Overview

Development makes us who we are and developmental science has uncovered the processes at work in the emergence of a wide range of systems, including cognition, perception, action, motivation, language, social competence, emotion, self regulation, interpersonal relationships, social cognition and morality. Developmentalists recruit a diverse set of empirical tools, including experimental psychological methods, neuroscientific techniques, quantitative analysis of observational data, quantitative use of interview and survey data, cross cultural and cross population comparison, and computational and statistical modeling. This research has yielded central insights into both the general paths by which these systems unfold and the ways in which outcomes can vary across individuals leading to a better understanding of the origins, emergence, maintenance, sequence, and change of phenomena over time.

The University of Maryland is ideally constituted to provide state of the art, cross-disciplinary doctoral training in developmental science. Across campus there is impressive strength in developmental science in faculty, graduate programs and training opportunities. In 2006, the Graduate School approved the formation of the Field Committee in Developmental Science. The central goal of the field committee is to enhance cross-disciplinary graduate student training within the participating programs by promoting integration between them. The committee does not replace or subsume existing graduate programs. Rather, it provides a common set of training activities that diverse programs can draw on to maximize the interdisciplinary breadth of doctoral training.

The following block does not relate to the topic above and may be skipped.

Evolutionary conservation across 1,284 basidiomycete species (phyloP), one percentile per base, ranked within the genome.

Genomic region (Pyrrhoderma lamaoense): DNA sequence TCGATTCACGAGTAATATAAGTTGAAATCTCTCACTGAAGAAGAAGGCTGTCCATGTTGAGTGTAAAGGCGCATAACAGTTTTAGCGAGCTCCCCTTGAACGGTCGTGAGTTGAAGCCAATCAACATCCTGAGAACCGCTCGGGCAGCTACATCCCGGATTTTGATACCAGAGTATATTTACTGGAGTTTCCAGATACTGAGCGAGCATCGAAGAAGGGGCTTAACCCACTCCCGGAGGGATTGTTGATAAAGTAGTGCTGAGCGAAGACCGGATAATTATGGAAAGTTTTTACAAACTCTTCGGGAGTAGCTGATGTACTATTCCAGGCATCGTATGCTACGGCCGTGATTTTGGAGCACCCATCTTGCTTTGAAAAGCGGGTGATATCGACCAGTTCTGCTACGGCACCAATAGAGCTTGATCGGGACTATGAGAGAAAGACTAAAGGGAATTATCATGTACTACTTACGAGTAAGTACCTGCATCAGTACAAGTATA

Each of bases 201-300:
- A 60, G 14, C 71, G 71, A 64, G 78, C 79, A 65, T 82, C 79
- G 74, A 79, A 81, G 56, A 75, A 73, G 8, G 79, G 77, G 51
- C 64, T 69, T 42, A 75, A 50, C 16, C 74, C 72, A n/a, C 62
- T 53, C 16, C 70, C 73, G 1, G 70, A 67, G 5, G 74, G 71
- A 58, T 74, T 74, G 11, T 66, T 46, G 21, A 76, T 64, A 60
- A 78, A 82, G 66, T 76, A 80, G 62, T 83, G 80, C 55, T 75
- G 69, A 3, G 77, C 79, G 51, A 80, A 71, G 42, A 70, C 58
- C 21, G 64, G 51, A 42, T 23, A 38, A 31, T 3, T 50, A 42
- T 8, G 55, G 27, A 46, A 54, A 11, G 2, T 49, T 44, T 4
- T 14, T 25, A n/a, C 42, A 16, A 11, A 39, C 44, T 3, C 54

Seminar Series

Weekly seminar series co-sponsored by the Center for Children, Relationships, and Culture; Developmental Science Field Committee; & VP Office for Research.

This week Dr. Christia Brown will be presenting her talk titled “The Wide Lens of Discrimination: How a Range of Negative Interactions Similarly Shape Developmental Health”.

The seminar provides students with opportunities to discuss central issues in the study of child and adolescent development with leaders in the field. Presenters spend the day meeting with faculty and students in both formal and informal settings.

Lunch provided at 12:00pm

Intro given at 12:15pm

Talk from 12:30pm to 1:15pm

Q&A from 1:15pm to 1:45pm

Contact

Melanie Killen, Professor of Human Development & Quantitative Methodology
Co-Spokesperson, Field Committee in Developmental Science
(301) 405-3176
mkillen@umd.edu

Jude Cassidy, Professor of Psychology
Co-Spokesperson, Field Committee in Developmental Science
(301) 405-4973
jcassidy@umd.edu

Alexander D’Esterre, Graduate Student Coordinator
desterre@umd.edu